Sunday, October 5, 2014

Up McKenzie Pass on the Estate Bike.

I rode up to McKenzie Pass the other day, starting at McKenzie River Ranger Station. 

You can park there in the overflow parking.  Route 242, the way to McKenzie Pass, is a mile or two up the road.

This area around here is damp rain forest, judging by the side of the road verdant moss quotient.

This is where the McKenzie Pass Highway officially starts at its intersection with 126.  There is a parking area here as well.

The first ten miles are rolling, but rising, and mostly a green tunnel.

Around mile 10, the character of the highway changes, becoming consistently uphill for about 7 miles, no flats sections whatsoever.  

Despite the climbing, one can help but noticing all the natural beauty.

Still on a consistently uphill stretch at 3k, I'm wondering if I can make the remaining 2.3k.

Hitting 4k was a morale booster.

The shoulders on the road were often precarious.  There were sections a lot worse than this, but these are the only photos I got.

 Some fall colors, but evergreens predominate on this route.

Higher altitude arid forest.

Some of the very impressive lava beds that went on for miles.

5k? Practically done.  Actually, after about 4300 feet, the ride became somewhat less steep, sort of a pleasant roll along the top of the mountain for about 5 miles before reaching the pass.

At last.

It was around 2pm when I got to the top and the weather was brilliant and short sleeve warm, actually a lot warmer than the shaded forest coming up or going down.  I hung around up top for about an hour, munching clif bars and enjoying the view.

 Then it was time to go back.

Thursday, October 2, 2014

Royal Enfield Bullet 500 Spread

Long term readers of this blog may have noticed a slow drift in Fuji Otaku.  What originally began as strictly vintage Fuji bicycle content has veered significantly into other bicycle marques and, recently and alarmingly, even motorcycles.

Maybe the blog is having an identity crisis.  One should expect to continue bicycle/motorcycle content, as generally the philosophy around here is two wheels good, four wheels bad.  But even that is not a promise, since the Otaku stable includes original ownership of a 2001 Toyota Tacoma 4x4 that is a compelling artifact.

Anyhow, I emerged from my high-rise redoubt in downtown Eugene and nearby was this Royal Enfield Bullet 500 waiting to pose for a photo shoot.  Royal Enfields were never my bag, Triumph/Norton were the extent of my exposure to British brands growing up.

But it was very attractive and maybe some readers know a bit more about this bike.  Very impressive horn as well, always a good thing.

Sunday, August 24, 2014

Eugene and BMW K100RS

Quite a bit has happened since I last posted to this blog.  To some extent, this is an experiment to see how much audience remains.

Long-time readers know that my family (wife/son) recently resides in Japan while I split my time between there and the U.S.  Recently, I moved our U.S. homeport, so to speak, from its 17 year tenure in Washington DC to Eugene, Oregon.

This was an epic undertaking which including towing a trailer of possessions coast to coast.  I've only sort of got settled in here in Eugene a week or two ago.  Given that Eugene is one of the great bicycling cities of the world, it would be remiss of me not to take note of this in the Fuji Otaku blog.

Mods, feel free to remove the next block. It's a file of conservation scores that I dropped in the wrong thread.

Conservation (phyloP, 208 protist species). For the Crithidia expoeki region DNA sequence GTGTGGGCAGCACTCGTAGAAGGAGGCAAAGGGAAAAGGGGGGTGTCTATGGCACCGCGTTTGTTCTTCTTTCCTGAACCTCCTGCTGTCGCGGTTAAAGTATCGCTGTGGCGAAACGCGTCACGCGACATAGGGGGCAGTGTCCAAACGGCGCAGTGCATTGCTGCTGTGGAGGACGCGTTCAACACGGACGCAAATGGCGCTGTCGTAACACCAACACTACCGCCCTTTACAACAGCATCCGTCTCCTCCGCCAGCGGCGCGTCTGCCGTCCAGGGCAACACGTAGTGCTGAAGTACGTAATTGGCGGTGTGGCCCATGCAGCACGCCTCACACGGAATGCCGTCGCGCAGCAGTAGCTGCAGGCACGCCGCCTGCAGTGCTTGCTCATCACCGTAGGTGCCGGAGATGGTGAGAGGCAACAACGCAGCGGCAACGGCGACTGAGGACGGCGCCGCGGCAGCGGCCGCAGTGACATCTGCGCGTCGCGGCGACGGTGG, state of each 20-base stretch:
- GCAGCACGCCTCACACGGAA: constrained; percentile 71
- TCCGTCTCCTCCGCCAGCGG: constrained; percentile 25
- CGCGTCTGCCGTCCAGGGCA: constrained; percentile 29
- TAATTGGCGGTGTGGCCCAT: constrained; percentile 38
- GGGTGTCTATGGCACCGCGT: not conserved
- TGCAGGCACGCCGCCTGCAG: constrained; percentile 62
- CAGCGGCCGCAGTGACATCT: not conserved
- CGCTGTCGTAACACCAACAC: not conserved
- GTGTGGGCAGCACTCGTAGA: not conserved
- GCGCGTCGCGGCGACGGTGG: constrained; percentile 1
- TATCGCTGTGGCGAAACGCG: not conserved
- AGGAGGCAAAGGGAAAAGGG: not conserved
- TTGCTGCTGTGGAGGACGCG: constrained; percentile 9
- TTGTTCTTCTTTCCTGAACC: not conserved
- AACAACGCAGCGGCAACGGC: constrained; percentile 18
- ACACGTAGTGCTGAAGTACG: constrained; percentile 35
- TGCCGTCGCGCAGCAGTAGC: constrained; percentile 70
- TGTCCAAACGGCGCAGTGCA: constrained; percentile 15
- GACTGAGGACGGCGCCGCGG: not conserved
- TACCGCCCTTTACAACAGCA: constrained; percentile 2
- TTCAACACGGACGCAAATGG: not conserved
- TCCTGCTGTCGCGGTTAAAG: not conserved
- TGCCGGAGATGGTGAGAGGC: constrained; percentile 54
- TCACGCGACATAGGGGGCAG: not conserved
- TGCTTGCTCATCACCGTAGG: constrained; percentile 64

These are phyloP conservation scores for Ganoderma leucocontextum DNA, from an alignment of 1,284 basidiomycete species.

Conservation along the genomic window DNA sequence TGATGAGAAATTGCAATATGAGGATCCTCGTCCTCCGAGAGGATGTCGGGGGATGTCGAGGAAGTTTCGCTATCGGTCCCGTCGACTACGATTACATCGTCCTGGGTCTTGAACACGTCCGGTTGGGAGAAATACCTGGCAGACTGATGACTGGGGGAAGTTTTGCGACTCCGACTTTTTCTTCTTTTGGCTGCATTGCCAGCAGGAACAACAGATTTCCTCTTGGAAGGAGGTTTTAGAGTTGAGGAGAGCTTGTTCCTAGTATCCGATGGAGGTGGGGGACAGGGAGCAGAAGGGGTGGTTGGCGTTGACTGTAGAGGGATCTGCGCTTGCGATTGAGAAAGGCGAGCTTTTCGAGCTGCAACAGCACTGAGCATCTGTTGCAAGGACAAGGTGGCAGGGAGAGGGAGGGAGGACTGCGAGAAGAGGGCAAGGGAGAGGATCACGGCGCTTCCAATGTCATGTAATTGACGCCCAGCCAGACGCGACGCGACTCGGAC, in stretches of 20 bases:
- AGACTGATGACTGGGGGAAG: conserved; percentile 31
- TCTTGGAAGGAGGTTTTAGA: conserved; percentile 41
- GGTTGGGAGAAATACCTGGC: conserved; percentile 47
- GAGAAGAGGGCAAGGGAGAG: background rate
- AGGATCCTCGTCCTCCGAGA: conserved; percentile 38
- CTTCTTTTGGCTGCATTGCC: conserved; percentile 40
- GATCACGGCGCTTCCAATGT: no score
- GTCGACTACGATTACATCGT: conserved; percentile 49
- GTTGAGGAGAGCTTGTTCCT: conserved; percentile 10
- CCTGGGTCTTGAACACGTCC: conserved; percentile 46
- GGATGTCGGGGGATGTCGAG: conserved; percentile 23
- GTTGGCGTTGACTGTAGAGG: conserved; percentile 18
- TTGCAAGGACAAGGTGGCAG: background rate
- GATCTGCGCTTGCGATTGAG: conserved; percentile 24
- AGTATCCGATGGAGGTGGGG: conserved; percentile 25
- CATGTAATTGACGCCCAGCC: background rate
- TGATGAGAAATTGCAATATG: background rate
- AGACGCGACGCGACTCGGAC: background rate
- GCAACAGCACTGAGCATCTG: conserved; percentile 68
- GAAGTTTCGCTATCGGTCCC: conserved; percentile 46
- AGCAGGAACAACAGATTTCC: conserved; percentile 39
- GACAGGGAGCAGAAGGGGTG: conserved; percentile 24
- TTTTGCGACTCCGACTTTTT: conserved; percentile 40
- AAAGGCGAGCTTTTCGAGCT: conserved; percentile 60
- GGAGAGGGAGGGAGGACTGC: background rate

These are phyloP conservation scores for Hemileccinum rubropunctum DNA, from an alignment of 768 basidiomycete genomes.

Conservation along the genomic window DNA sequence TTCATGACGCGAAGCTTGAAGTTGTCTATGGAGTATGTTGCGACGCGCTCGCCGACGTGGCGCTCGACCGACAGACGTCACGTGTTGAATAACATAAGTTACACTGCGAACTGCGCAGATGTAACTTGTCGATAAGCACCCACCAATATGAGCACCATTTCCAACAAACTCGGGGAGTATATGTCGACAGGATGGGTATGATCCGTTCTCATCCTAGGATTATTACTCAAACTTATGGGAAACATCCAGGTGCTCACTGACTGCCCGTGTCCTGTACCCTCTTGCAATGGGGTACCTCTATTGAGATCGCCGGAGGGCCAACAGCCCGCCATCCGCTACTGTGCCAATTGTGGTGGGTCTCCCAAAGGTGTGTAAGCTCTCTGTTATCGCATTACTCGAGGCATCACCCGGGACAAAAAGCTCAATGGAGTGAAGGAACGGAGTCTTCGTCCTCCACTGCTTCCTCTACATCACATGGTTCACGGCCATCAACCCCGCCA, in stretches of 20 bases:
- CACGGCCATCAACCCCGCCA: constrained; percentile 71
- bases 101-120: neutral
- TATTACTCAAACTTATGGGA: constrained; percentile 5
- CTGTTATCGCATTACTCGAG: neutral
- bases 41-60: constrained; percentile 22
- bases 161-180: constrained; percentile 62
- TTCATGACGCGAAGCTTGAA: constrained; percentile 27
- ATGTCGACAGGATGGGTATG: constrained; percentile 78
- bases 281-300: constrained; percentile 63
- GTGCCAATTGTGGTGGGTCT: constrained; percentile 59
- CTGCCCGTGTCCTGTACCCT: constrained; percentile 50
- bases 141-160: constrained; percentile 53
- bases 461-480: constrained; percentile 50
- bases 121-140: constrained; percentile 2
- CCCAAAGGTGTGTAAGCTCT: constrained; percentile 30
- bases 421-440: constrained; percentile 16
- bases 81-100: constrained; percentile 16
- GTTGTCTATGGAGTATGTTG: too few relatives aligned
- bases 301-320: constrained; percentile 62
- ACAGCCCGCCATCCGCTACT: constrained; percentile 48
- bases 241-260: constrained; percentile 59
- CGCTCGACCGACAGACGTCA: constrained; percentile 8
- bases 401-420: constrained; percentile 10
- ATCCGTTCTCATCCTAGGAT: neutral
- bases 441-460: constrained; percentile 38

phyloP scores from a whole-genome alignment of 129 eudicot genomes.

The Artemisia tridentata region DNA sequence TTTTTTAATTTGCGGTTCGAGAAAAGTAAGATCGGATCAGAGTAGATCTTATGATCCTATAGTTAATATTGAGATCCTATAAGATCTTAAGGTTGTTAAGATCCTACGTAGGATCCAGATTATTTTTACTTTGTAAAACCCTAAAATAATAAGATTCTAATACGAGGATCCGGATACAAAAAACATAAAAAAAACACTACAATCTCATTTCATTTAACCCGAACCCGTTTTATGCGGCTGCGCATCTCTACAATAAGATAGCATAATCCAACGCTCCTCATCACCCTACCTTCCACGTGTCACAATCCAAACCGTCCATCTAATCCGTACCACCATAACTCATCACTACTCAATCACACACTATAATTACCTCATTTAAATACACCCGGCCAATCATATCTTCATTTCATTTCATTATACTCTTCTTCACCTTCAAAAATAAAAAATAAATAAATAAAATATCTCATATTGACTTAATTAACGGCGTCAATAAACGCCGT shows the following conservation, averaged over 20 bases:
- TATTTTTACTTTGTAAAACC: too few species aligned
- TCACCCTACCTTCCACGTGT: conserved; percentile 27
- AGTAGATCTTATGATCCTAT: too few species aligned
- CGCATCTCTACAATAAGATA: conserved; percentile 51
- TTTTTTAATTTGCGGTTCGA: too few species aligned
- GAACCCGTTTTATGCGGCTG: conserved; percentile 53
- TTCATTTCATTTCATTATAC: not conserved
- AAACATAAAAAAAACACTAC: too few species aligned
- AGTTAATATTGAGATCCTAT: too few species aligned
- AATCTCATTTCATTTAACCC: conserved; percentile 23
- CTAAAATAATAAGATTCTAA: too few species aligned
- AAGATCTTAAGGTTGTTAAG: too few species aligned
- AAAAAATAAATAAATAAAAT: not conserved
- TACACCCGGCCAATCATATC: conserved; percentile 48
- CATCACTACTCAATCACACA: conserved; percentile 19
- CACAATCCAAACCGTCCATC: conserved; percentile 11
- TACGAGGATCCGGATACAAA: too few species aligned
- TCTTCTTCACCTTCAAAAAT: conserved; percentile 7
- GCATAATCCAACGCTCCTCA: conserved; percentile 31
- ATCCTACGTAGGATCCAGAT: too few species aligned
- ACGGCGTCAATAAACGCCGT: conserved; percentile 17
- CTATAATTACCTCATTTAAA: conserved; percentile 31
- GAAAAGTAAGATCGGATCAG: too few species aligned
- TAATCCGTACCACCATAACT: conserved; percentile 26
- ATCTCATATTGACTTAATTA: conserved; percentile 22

So here I am, at least a bicycling provincial capital of the world, and the first thing I do is run out and land this:

A 1985 BMW K100RS.

More to come....

Wednesday, September 25, 2013


Some time back, I posted the draft of a story about my encounter w/a notorious serial killer.  I didn't leave it up for long because it was a draft and various people said I should get it published in a conventional magazine.

So I finished the story and then worked with Orange Coast Magazine to edit it to their liking/usages.

My title for the story was "The Crack Of A Twig", but we decided on a different name for their version of the story.

Orange Coast Magazine just published the web version of the story here.  It is a strange, dark tale.

I've been cycling a bit here in Japan.  I brought my wife's Trek 720 to Japan and managed to promptly wreck it.

I have made a lot of observations about cycling in Japan, I'll share them when I get more time.

In happier news, my little clan went to Azuchi the other day, rented some cycles, went riding through the town and countryside.

Thursday, February 28, 2013

A 520 By Any Other Name Would Ride As Sweet - 1986 Trek 500 Tri Series

Well, it is turning into a veritable Trek-fest around here.  I got intrigued enough to buy this 1986 Trek 500 Tri Series.

It is a bit of an unusual animal - when I think of tri bikes now, my image is something as scaled back and as pared of fat as the triathletes themselves are.

I ran some triathlons back in the mid 80's, I just remember using whatever race bike we had at hand.  Trek seemed to think, in 1986 anyhow, that a Trek 520 touring frame, but with caliper brakes instead of cantis, was the ticket.

If you check the brochure on the Vintage Trek website, you'll see that the two frames have identical geometry and tubing materials. 

The Trek 500 Tri Series even has fender eyelets.  So despite the name, it actually has the makings of a nice sport-tourer, which for me and my purposes these days is the ideal bike.

I'm even thinking that this could be a good 650b candidate, although the bottom bracket drop is a bit largish at 7.2 cm.

The look, with the pewter paint and black headtube, is pretty conservative in contrast to the other paint job available for this model, a red/white fade that is a classic 80's Miami Vice bike.

Trek was still carrying a little water for the French manufacturers, as the wheels on this bike are built upon Maillard 600 Sealed Bearing hubs, nice and shiny they are indeed.